Tuesday, January 17, 2012

Biosensor Technology for Snake Venom

The following story by T. Nandakumar is from The Hindu, originally published in November 1, 2011 and was sent by Dr. A. Buji Kumar.
Naja naja, JCM
A team of researchers at the State Inter-University Centre for Excellence in Bioinformatics (SIUCEB) under the University of Kerala is working on the development of a biosensor for identification of snake venom that could help bring down the mortality rate of snake bite victims in the country significantly.

The State-funded project, essentially an amalgamation of biology and electronics, will enable targeted treatment of snake bite victims by precise detection of the type of snake. The sensor under development is a gadget like a glucometer that can read a strip laced with the body fluid of a snake bite victim and provide a read out on a screen. The blood, urine or fluid from the bite site can be used to analyse the specific type of venom. The prototype of the biosensor is expected to be ready in eight months.

According to WHO estimates, India has the highest number of deaths (35,000 to 50,000 a year) due to snake bites. The States with the largest number of snake bite cases include Kerala, Maharashtra, West Bengal, Uttar Pradesh, and Tamil Nadu.

In India, the conventional clinical practice is to administer polyvalent anti-snake venom (ASV) which comprises antibodies of four different species (Big Four), namely the Spectacled (Indian) cobra, the Common krait, Saw-scaled viper and Russell's viper, that account for most of the bite cases.
The polyvalent method accounts for the high incidence of snake bite deaths in India. It often causes severe allergic reaction in the victim, (seen in up to 30 per cent of the recipients worldwide) demanding secondary treatment.

Australia has the highest number of venomous snakes, yet the number of death cases is less because the country follows the targeted monovalent technique based on identification of species using a snake venom detection kit.

“The polyvalent treatment method results in collateral damage, affecting internal organs. To confirm a snake bite, doctors often wait for symptoms like dizziness, nausea or imbalance, typical of neurotoxins, or anti-coagulation of blood that is characteristic of haemotoxins. The delay can lead to complications or death,” says R. Dileepkumar, Post Doctoral Fellow at SIUCEB and principal investigator of the project.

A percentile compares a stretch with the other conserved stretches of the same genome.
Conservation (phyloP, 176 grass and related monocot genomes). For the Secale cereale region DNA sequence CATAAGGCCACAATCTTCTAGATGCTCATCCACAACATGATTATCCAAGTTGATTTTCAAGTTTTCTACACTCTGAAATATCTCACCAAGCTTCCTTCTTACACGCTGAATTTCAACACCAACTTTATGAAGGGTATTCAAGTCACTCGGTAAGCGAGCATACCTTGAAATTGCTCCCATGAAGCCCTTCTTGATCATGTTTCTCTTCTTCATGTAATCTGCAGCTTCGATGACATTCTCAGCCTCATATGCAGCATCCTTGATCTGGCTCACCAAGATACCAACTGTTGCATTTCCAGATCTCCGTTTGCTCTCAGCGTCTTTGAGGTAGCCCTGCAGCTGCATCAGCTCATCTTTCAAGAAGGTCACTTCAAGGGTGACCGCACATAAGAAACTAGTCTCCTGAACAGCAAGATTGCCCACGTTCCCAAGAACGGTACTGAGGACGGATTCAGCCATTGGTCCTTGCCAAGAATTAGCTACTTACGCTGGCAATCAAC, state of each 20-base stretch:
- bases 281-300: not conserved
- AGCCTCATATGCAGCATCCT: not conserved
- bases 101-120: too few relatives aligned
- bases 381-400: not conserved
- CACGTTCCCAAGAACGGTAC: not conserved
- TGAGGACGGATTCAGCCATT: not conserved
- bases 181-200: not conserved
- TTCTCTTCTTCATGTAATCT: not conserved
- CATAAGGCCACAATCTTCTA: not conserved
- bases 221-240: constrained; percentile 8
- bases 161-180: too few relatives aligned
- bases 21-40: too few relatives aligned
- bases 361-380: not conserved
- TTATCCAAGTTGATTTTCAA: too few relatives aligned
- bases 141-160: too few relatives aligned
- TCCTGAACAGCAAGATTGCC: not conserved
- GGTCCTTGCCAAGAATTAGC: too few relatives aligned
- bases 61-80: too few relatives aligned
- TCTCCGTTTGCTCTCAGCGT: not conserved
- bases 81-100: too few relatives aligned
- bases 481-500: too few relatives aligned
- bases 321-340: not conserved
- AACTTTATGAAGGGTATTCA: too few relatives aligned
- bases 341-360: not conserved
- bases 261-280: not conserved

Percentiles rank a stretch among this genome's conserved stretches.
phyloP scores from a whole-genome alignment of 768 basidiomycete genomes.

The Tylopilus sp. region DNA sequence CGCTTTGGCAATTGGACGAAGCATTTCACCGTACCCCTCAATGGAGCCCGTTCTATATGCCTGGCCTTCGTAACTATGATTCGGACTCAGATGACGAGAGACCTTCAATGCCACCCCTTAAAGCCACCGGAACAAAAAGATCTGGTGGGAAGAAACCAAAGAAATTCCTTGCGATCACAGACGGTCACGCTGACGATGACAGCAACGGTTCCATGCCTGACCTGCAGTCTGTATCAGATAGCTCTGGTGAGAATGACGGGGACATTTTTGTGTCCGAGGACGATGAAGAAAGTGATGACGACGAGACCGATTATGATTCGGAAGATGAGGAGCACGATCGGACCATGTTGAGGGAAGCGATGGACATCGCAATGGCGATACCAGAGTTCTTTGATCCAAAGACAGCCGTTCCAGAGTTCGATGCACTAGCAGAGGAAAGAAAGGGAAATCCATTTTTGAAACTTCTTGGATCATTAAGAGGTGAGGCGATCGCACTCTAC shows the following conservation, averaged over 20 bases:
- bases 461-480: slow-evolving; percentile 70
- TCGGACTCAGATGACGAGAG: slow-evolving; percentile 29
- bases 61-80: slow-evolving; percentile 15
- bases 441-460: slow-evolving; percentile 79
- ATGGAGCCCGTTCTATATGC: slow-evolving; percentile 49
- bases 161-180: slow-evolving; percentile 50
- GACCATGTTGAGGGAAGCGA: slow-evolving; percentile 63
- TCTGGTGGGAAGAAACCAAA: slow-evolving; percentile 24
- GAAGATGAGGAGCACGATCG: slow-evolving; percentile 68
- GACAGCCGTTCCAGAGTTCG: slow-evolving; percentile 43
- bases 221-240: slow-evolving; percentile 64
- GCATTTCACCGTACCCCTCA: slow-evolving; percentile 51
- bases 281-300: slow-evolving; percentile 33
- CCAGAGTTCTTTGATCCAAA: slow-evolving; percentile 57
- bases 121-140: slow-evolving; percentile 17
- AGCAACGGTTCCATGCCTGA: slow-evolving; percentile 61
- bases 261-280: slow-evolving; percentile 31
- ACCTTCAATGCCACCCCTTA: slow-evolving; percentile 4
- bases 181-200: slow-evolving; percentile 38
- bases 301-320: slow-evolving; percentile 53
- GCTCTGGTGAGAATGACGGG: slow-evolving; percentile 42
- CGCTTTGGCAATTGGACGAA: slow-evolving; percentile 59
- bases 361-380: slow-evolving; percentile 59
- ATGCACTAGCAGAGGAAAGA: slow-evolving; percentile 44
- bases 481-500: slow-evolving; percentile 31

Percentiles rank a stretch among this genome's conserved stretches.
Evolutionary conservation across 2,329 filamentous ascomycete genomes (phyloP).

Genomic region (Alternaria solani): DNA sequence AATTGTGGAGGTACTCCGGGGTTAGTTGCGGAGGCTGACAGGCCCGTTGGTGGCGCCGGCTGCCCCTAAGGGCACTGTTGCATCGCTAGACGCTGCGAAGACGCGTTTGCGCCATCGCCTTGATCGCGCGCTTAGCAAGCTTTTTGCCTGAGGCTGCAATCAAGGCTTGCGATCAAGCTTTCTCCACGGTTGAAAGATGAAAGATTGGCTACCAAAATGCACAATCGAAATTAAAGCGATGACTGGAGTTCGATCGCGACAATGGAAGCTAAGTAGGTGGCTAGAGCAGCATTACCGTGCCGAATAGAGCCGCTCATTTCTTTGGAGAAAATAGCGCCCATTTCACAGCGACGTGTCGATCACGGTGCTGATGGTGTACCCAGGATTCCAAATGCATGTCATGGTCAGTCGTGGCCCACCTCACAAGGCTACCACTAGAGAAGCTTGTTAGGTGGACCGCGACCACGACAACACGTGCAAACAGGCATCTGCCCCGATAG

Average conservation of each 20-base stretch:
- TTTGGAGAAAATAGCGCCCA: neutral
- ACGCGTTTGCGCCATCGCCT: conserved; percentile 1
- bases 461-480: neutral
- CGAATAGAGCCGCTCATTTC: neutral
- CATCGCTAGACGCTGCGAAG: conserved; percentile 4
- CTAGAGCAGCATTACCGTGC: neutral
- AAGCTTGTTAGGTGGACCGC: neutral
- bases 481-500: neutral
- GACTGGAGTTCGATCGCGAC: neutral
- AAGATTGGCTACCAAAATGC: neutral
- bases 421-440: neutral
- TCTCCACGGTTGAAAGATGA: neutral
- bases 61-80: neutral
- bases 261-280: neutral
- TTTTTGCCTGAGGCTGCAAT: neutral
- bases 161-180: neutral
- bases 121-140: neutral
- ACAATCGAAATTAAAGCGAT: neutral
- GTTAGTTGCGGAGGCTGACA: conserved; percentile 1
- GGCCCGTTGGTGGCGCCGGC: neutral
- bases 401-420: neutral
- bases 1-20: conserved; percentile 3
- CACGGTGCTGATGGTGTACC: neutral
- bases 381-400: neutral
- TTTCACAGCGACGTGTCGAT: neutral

The biosensor, based on ELISA (Enzyme Linked Immuno Sorbent Assay) technology, will obviate the need to wait for symptoms and avoid the complications inherent in administering polyvalent antivenom.

The project team at SIUCEB is currently raising antibodies in mammalian models against the Big Four species that account for the maximum number of snake bites in India.

The sensor is expected to overcome many limitations in the conventional approach like cross reactivity and sensitivity, says Mr. Dileepkumar. “It can also be used to quantify the extent of envenomation (to determine the dose of monovalent ASV required) and to monitor the venom clearance from the body,”

When a snake bite victim is brought to the hospital, the doctor or technician collects body fluids from the person and applies them to the strips coated with species-specific antibodies. The unreacted materials in the fluid are washed off and the strips are administered with enzyme-labelled secondary antibody that can generate electrons measurable as electric current for a reaction. The strips are then inserted into the biosensor to give a reading that can be classified as one of the Big Four venoms.

While the technical design of the biosensor is complete, the biological study is on. Mr. Dileepkumar says efforts are on to tie up with research institutions in the Middle East for sourcing more stable antibodies raised from the camel. This, he says, would avoid the need to store the strips at low temperature.

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